Oscar Wilde Long Fiction Analysis
Oscar Wilde began his literary efforts with poetry, which was a common approach in his day. He published Ravenna in 1878. He would write little poetry after the release of Poems in 1881. For the next several years he gave lectures in Europe and the United States, establishing his name on both sides of the Atlantic. He also assumed the editorship of a monthly magazine, The Lady’s World, which was rechristened The Woman’s World.
In the late 1880’s Wilde wrote two collections of fairy tales as well as a number of short stories, essays, and book reviews. He steadily gained attention as a writer, social critic, and, most of all, aesthete. Literary critics frequently were unenthusiastic, or even hostile, toward his works, finding them to be overly contrived or recklessly immoral. It is true that Wilde’s writing can at times assume a baroque ornamentation and artificiality. There is no doubt that Wilde’s characteristic indolence (which he exaggerated for show) constrained his ability to see his works through to the final stages of editing and polishing. It is true also that Wilde’s writing frequently ridiculed social conventions, mores, and morals. Wilde was, however, indisputably an ingenious analyst of art and culture, possessing a mastery of prose and verse and equipped with a keen sense of paradox.
Oscar Wilde’s only novel was published in its complete form in 1891. It is not a long book, and some of its features reflect the writer’s haste or carelessness. However, the story is a fascinating and engaging one, at once depicting basic elements of human nature and conjuring fantastic, almost gothic images. Its plot is rather simple, but the ideas and issues that the narrative presents are complex and even profound. Perhaps for this reason the book has stood the test of time.
The story centers on three figures: an artist (Basil Hallward), his clever but impudent friend (Lord Henry Wotton), and a young, attractive, and impressionable man (Dorian Gray). Basil paints a full-length portrait of young Dorian and presents it to him as a gift. Lord Henry, who meets Dorian for the first time at Basil’s studio, talks at length about the supreme value, but transience, of youth. Immediately drawn to Lord Henry’s theories, Dorian observes the just-completed portrait of himself and remarks on “how sad it is” that he “shall grow old, and horrible, and dreadful. But this picture will remain always young.If it were only the other way!” In the first section of the book, therefore, Wilde sets up a framework to examine some fundamental ideas about art and beauty: the transience of beauty, the inevitability of aging and death, the goal of the artist to “capture” beauty in art, and the corruptive influence of ideas, among others.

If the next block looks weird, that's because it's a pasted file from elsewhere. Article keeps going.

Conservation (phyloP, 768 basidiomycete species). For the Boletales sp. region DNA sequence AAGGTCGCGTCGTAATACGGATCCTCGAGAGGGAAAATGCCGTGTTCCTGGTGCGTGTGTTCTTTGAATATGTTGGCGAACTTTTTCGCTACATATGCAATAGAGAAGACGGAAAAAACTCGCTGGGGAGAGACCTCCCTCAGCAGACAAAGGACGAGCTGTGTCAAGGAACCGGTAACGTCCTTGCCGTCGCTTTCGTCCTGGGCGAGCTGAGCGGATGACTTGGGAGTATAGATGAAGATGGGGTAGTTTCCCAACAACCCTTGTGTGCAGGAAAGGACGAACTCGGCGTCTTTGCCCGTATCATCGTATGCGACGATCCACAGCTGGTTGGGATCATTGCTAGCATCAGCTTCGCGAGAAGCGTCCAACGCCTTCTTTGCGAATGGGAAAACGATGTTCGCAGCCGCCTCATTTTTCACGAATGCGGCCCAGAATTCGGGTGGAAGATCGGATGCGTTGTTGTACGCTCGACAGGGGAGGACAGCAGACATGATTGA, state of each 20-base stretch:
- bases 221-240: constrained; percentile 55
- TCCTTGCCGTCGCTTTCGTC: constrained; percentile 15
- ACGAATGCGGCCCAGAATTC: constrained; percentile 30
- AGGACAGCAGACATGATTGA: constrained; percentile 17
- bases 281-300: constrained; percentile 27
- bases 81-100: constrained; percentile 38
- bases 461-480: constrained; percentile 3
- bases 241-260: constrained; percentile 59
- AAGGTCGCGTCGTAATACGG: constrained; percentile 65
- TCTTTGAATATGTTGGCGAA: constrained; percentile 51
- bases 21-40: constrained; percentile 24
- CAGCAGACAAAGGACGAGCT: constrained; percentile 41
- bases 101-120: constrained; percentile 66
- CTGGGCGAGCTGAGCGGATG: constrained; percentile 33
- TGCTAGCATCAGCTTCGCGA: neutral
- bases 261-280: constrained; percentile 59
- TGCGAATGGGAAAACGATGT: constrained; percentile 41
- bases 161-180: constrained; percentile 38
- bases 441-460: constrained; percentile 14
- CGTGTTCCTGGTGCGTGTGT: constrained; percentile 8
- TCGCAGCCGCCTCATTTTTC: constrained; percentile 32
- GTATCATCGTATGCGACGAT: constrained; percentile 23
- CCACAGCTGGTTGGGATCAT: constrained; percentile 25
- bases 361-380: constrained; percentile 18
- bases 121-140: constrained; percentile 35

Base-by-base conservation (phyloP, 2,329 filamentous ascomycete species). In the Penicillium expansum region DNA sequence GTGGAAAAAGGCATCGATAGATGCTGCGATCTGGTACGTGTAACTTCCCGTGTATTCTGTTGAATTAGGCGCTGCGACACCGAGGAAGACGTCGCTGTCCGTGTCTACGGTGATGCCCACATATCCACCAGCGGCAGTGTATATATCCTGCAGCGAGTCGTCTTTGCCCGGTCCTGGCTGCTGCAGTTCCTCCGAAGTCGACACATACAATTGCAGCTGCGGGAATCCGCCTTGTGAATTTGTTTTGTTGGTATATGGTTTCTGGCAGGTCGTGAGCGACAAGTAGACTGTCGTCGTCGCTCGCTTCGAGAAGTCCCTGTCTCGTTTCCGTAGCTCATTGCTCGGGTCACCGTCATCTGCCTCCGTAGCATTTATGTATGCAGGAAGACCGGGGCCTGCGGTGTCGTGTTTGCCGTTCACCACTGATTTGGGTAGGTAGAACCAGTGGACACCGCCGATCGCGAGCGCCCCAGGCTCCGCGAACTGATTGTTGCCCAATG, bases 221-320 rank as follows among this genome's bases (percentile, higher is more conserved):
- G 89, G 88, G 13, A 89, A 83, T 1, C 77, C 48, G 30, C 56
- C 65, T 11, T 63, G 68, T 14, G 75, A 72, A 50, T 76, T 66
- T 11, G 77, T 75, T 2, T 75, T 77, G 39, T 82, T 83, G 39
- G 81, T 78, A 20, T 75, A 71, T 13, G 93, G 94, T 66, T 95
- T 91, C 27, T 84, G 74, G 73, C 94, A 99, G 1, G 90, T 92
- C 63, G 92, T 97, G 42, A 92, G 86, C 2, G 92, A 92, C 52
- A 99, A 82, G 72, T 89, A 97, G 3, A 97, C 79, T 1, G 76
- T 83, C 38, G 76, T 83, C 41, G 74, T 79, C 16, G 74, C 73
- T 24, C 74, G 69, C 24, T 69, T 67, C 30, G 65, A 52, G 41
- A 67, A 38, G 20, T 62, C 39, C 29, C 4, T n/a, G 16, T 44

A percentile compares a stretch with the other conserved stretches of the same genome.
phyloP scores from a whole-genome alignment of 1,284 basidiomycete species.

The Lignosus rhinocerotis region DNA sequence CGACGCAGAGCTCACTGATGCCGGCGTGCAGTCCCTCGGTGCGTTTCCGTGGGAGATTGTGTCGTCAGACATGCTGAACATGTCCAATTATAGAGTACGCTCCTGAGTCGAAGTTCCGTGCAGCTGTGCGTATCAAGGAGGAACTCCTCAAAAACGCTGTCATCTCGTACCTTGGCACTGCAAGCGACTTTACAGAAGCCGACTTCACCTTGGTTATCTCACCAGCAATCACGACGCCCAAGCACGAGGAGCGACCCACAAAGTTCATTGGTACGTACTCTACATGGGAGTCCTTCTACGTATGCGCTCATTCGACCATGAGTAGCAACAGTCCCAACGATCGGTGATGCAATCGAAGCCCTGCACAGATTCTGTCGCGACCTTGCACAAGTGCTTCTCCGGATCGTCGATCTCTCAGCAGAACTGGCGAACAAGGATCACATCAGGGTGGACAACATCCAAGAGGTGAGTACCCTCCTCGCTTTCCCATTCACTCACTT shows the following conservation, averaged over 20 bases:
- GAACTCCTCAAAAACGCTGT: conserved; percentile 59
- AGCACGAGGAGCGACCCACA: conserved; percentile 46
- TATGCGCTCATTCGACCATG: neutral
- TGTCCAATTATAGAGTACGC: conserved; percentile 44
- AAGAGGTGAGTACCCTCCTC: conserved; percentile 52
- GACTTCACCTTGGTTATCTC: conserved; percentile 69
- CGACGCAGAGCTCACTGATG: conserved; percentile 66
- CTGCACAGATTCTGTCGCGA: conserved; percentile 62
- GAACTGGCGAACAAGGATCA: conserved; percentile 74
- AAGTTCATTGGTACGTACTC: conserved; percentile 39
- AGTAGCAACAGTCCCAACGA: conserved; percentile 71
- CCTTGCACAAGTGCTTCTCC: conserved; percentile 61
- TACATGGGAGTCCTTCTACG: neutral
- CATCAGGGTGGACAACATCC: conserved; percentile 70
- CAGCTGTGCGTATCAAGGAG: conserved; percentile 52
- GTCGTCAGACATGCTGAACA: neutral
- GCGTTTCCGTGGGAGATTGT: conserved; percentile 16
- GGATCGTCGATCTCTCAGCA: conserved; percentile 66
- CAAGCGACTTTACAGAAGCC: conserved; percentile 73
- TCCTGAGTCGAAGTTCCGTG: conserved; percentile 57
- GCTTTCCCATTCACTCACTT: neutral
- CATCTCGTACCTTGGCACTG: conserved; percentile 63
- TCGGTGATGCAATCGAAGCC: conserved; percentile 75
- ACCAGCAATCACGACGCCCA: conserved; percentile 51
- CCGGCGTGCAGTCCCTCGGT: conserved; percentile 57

Wilde uses Lord Henry—whom Wilde later declared to be a depiction of how the public perceived Wilde—to provide the corruptive theories and ideas. Throughout the book Lord Henry utters clever aphorisms and paradoxes in Wilde’s celebrated wordplay. Dorian is infatuated by Lord Henry and appears receptive to his theories and values. Readers soon see evidence of the corruptive influence of those theories and values in Dorian’s behavior. Dorian becomes smitten by a young actress in a seedy theater. He returns with Basil and Lord Henry to watch her perform, but this time he is disappointed by her acting. After the performance the actress declares to Dorian that he has helped her see how false is her world of acting—the false world of the stage—and she declares her love for him. Dorian, however, spitefully dismisses her, claiming that she had thrown away her artistic genius and poetic intellect. Now, she “simply produce(s) no effect.”
Upon returning home, Dorian observes a slight change in the portrait Basil had painted of him. Dorian notes a “touch of cruelty in the mouth.” It becomes evident that the painting shows the outward signs of sin and of aging, while Dorian...
(The entire section is 1,417 words.)